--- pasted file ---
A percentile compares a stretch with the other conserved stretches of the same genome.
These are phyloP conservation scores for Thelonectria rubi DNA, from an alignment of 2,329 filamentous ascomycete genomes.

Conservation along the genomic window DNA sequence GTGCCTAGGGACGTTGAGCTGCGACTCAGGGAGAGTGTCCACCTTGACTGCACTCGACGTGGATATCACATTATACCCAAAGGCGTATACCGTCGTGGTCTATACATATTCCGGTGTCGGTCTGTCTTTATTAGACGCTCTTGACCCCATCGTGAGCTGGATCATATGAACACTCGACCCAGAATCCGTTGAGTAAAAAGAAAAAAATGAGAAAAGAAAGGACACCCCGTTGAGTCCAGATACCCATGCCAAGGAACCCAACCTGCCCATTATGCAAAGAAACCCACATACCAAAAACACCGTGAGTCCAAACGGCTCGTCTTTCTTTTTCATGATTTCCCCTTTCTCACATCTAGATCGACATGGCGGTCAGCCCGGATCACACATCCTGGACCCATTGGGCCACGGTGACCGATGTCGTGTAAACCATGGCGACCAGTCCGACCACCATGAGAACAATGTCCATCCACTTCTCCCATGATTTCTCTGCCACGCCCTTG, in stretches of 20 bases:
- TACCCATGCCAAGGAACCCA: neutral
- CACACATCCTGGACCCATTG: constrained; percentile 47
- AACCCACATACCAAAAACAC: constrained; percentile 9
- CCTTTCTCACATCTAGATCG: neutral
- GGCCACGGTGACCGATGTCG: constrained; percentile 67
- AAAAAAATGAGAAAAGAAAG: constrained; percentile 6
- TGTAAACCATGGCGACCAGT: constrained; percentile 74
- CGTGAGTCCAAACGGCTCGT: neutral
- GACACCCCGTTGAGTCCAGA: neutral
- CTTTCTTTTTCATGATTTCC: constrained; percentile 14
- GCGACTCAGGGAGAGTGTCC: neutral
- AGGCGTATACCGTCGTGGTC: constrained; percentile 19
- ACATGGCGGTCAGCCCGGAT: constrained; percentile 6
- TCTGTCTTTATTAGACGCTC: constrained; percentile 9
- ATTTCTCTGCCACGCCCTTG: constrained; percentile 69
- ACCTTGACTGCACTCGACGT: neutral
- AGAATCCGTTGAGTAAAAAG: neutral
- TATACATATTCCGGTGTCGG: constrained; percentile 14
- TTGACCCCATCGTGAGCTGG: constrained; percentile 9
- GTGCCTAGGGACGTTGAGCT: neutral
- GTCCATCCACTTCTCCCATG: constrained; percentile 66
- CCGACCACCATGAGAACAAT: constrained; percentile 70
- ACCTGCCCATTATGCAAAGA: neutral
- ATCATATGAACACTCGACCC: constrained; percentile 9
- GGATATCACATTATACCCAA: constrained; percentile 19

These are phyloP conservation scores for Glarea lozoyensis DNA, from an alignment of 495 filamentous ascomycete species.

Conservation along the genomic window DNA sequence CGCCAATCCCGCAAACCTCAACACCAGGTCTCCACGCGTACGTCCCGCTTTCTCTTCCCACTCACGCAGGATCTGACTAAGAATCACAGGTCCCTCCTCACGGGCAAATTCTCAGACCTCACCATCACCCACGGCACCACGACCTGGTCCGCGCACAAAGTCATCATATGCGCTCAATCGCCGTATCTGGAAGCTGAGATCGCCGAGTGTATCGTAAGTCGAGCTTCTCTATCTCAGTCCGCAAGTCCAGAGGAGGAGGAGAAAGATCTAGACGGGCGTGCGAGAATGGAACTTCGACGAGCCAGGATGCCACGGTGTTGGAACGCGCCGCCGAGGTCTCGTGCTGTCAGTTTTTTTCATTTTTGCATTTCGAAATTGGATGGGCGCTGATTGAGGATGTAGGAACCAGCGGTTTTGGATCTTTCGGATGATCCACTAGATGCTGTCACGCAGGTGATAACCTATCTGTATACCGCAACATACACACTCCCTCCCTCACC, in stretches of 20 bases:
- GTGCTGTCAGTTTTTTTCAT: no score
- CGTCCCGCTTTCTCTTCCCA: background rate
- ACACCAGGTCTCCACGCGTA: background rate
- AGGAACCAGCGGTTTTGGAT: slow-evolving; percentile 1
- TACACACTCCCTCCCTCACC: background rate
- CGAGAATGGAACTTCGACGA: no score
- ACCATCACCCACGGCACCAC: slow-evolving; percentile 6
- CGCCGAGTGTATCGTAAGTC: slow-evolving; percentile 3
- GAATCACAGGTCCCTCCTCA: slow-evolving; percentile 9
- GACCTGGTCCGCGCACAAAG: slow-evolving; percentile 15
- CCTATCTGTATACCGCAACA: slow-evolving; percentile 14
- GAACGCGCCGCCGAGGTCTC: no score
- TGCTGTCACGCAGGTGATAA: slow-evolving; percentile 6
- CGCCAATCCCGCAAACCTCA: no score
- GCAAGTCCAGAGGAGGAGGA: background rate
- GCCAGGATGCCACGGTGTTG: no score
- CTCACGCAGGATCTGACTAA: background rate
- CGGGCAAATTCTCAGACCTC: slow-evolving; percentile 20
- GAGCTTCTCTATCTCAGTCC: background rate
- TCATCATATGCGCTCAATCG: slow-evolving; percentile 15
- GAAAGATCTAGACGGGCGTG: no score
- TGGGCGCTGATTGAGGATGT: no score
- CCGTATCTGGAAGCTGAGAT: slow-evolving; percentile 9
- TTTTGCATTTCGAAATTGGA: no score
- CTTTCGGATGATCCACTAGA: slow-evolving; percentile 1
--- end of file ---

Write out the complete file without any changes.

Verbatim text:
A percentile compares a stretch with the other conserved stretches of the same genome.
These are phyloP conservation scores for Thelonectria rubi DNA, from an alignment of 2,329 filamentous ascomycete genomes.

Conservation along the genomic window DNA sequence GTGCCTAGGGACGTTGAGCTGCGACTCAGGGAGAGTGTCCACCTTGACTGCACTCGACGTGGATATCACATTATACCCAAAGGCGTATACCGTCGTGGTCTATACATATTCCGGTGTCGGTCTGTCTTTATTAGACGCTCTTGACCCCATCGTGAGCTGGATCATATGAACACTCGACCCAGAATCCGTTGAGTAAAAAGAAAAAAATGAGAAAAGAAAGGACACCCCGTTGAGTCCAGATACCCATGCCAAGGAACCCAACCTGCCCATTATGCAAAGAAACCCACATACCAAAAACACCGTGAGTCCAAACGGCTCGTCTTTCTTTTTCATGATTTCCCCTTTCTCACATCTAGATCGACATGGCGGTCAGCCCGGATCACACATCCTGGACCCATTGGGCCACGGTGACCGATGTCGTGTAAACCATGGCGACCAGTCCGACCACCATGAGAACAATGTCCATCCACTTCTCCCATGATTTCTCTGCCACGCCCTTG, in stretches of 20 bases:
- TACCCATGCCAAGGAACCCA: neutral
- CACACATCCTGGACCCATTG: constrained; percentile 47
- AACCCACATACCAAAAACAC: constrained; percentile 9
- CCTTTCTCACATCTAGATCG: neutral
- GGCCACGGTGACCGATGTCG: constrained; percentile 67
- AAAAAAATGAGAAAAGAAAG: constrained; percentile 6
- TGTAAACCATGGCGACCAGT: constrained; percentile 74
- CGTGAGTCCAAACGGCTCGT: neutral
- GACACCCCGTTGAGTCCAGA: neutral
- CTTTCTTTTTCATGATTTCC: constrained; percentile 14
- GCGACTCAGGGAGAGTGTCC: neutral
- AGGCGTATACCGTCGTGGTC: constrained; percentile 19
- ACATGGCGGTCAGCCCGGAT: constrained; percentile 6
- TCTGTCTTTATTAGACGCTC: constrained; percentile 9
- ATTTCTCTGCCACGCCCTTG: constrained; percentile 69
- ACCTTGACTGCACTCGACGT: neutral
- AGAATCCGTTGAGTAAAAAG: neutral
- TATACATATTCCGGTGTCGG: constrained; percentile 14
- TTGACCCCATCGTGAGCTGG: constrained; percentile 9
- GTGCCTAGGGACGTTGAGCT: neutral
- GTCCATCCACTTCTCCCATG: constrained; percentile 66
- CCGACCACCATGAGAACAAT: constrained; percentile 70
- ACCTGCCCATTATGCAAAGA: neutral
- ATCATATGAACACTCGACCC: constrained; percentile 9
- GGATATCACATTATACCCAA: constrained; percentile 19

These are phyloP conservation scores for Glarea lozoyensis DNA, from an alignment of 495 filamentous ascomycete species.

Conservation along the genomic window DNA sequence CGCCAATCCCGCAAACCTCAACACCAGGTCTCCACGCGTACGTCCCGCTTTCTCTTCCCACTCACGCAGGATCTGACTAAGAATCACAGGTCCCTCCTCACGGGCAAATTCTCAGACCTCACCATCACCCACGGCACCACGACCTGGTCCGCGCACAAAGTCATCATATGCGCTCAATCGCCGTATCTGGAAGCTGAGATCGCCGAGTGTATCGTAAGTCGAGCTTCTCTATCTCAGTCCGCAAGTCCAGAGGAGGAGGAGAAAGATCTAGACGGGCGTGCGAGAATGGAACTTCGACGAGCCAGGATGCCACGGTGTTGGAACGCGCCGCCGAGGTCTCGTGCTGTCAGTTTTTTTCATTTTTGCATTTCGAAATTGGATGGGCGCTGATTGAGGATGTAGGAACCAGCGGTTTTGGATCTTTCGGATGATCCACTAGATGCTGTCACGCAGGTGATAACCTATCTGTATACCGCAACATACACACTCCCTCCCTCACC, in stretches of 20 bases:
- GTGCTGTCAGTTTTTTTCAT: no score
- CGTCCCGCTTTCTCTTCCCA: background rate
- ACACCAGGTCTCCACGCGTA: background rate
- AGGAACCAGCGGTTTTGGAT: slow-evolving; percentile 1
- TACACACTCCCTCCCTCACC: background rate
- CGAGAATGGAACTTCGACGA: no score
- ACCATCACCCACGGCACCAC: slow-evolving; percentile 6
- CGCCGAGTGTATCGTAAGTC: slow-evolving; percentile 3
- GAATCACAGGTCCCTCCTCA: slow-evolving; percentile 9
- GACCTGGTCCGCGCACAAAG: slow-evolving; percentile 15
- CCTATCTGTATACCGCAACA: slow-evolving; percentile 14
- GAACGCGCCGCCGAGGTCTC: no score
- TGCTGTCACGCAGGTGATAA: slow-evolving; percentile 6
- CGCCAATCCCGCAAACCTCA: no score
- GCAAGTCCAGAGGAGGAGGA: background rate
- GCCAGGATGCCACGGTGTTG: no score
- CTCACGCAGGATCTGACTAA: background rate
- CGGGCAAATTCTCAGACCTC: slow-evolving; percentile 20
- GAGCTTCTCTATCTCAGTCC: background rate
- TCATCATATGCGCTCAATCG: slow-evolving; percentile 15
- GAAAGATCTAGACGGGCGTG: no score
- TGGGCGCTGATTGAGGATGT: no score
- CCGTATCTGGAAGCTGAGAT: slow-evolving; percentile 9
- TTTTGCATTTCGAAATTGGA: no score
- CTTTCGGATGATCCACTAGA: slow-evolving; percentile 1